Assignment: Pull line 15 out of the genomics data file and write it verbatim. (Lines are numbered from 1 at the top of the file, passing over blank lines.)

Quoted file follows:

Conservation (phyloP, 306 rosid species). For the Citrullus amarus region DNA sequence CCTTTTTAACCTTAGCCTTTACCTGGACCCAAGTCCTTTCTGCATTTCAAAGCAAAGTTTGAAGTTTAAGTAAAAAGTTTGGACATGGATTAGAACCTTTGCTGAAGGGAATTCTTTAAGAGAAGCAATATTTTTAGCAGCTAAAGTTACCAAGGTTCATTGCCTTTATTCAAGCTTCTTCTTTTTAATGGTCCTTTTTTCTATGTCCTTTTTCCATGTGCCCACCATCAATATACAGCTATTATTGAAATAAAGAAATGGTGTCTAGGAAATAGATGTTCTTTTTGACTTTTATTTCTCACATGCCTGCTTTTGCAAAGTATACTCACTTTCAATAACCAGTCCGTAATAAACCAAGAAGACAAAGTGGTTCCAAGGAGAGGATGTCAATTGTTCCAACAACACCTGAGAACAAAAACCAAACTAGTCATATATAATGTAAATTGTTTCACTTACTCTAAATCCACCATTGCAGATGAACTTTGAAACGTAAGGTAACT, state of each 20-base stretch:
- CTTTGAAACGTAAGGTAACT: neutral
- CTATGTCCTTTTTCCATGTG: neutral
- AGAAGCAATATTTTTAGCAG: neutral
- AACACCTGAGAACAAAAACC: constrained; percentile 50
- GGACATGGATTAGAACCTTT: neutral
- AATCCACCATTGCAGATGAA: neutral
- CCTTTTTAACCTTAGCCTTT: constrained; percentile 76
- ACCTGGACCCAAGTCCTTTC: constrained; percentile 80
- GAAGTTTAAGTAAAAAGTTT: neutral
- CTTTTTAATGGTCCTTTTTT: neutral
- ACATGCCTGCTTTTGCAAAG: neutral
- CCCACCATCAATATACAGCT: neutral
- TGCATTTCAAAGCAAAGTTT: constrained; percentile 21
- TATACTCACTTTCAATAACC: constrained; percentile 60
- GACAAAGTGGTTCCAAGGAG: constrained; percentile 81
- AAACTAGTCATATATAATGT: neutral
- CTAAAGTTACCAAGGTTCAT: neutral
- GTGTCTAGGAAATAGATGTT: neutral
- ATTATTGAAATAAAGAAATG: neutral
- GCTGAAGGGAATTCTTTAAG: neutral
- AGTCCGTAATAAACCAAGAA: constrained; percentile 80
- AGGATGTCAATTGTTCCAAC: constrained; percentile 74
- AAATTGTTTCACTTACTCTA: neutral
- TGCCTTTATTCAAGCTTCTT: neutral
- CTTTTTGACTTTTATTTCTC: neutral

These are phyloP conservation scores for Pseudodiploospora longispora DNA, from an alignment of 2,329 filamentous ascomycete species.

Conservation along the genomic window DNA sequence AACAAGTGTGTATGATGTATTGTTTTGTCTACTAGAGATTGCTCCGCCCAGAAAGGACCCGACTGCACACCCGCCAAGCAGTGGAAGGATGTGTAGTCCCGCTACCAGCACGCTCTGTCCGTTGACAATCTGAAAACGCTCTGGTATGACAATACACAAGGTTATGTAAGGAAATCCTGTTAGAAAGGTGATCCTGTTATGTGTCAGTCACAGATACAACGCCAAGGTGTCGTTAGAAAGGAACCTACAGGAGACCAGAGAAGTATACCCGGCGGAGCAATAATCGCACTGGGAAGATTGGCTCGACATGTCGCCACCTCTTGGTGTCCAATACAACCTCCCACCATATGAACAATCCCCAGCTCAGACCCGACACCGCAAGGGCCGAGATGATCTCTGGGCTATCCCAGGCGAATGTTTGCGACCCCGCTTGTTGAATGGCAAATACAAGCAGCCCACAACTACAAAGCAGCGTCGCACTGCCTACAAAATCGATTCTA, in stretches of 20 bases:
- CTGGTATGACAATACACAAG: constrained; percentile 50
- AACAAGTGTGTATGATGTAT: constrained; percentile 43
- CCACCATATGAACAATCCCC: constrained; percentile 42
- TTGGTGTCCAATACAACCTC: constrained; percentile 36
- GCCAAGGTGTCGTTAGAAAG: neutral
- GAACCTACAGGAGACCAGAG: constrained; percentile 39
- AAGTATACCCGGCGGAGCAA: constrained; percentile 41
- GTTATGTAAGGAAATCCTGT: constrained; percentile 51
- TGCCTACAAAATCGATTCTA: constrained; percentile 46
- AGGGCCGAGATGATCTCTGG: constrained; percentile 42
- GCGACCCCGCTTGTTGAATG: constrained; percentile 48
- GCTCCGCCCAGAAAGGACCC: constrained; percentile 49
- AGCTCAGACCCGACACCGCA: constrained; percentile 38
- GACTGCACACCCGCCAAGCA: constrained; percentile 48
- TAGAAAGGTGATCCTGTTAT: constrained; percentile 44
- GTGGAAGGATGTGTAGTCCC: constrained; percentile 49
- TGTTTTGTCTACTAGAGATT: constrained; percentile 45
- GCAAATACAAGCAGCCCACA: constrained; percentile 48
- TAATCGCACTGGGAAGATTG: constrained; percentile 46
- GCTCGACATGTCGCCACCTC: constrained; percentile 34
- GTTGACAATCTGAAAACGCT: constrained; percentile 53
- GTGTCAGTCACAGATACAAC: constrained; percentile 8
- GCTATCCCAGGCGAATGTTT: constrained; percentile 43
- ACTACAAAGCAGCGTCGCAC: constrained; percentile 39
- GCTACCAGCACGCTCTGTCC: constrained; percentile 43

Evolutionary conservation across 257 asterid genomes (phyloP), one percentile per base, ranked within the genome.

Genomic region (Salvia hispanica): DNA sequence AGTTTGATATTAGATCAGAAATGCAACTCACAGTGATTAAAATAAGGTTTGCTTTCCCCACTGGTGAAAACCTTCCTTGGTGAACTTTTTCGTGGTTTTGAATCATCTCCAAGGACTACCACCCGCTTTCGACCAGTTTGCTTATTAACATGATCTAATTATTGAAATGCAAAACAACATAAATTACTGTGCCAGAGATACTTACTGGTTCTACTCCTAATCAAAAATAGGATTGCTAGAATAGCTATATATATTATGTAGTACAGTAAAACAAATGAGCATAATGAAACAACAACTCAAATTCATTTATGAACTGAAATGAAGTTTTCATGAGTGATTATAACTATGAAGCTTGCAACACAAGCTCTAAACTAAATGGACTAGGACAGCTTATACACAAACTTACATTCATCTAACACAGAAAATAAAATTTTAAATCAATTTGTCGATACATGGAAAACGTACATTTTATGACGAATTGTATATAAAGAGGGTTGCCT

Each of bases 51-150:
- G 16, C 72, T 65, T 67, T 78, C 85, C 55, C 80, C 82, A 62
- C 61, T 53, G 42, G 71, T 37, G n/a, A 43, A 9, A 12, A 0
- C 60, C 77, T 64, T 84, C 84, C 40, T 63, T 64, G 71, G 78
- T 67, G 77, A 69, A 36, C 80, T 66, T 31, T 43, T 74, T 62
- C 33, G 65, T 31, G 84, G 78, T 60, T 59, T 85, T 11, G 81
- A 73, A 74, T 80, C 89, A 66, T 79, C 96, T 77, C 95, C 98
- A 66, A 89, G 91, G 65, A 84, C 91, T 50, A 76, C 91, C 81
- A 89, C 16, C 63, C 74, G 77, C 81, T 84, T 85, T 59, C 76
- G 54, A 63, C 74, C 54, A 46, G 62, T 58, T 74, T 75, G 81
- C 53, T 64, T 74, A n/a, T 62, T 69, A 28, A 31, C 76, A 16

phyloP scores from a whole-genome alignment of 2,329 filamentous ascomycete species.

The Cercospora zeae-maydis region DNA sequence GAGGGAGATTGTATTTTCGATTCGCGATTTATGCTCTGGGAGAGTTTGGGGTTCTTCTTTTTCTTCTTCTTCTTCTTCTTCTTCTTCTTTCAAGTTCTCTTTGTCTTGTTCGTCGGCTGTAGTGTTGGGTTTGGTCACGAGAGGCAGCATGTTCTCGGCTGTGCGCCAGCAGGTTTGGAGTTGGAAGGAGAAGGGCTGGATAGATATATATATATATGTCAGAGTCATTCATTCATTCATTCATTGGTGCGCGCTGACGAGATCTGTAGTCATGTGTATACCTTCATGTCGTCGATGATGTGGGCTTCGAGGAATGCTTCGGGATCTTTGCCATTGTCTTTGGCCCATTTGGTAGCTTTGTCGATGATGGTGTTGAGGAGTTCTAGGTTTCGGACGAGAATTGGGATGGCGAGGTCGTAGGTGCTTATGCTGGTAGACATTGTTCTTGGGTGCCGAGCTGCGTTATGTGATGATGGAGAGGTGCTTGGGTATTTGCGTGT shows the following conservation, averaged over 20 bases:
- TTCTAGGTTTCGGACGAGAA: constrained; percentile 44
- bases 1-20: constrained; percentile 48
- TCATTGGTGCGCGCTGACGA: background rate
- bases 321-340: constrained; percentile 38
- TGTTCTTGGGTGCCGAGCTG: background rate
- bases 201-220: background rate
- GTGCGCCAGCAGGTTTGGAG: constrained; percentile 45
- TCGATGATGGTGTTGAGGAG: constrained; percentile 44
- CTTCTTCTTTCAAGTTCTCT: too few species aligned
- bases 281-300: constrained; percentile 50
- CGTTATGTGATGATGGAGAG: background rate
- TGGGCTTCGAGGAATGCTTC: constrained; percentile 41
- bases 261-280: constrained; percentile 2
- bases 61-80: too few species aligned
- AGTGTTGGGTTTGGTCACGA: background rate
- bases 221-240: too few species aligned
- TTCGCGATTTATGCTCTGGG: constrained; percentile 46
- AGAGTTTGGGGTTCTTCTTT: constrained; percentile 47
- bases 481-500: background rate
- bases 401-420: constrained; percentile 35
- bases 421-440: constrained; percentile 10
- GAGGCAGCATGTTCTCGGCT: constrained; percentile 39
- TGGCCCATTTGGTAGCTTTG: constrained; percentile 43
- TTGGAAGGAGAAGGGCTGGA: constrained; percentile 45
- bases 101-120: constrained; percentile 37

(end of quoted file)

- TATACTCACTTTCAATAACC: constrained; percentile 60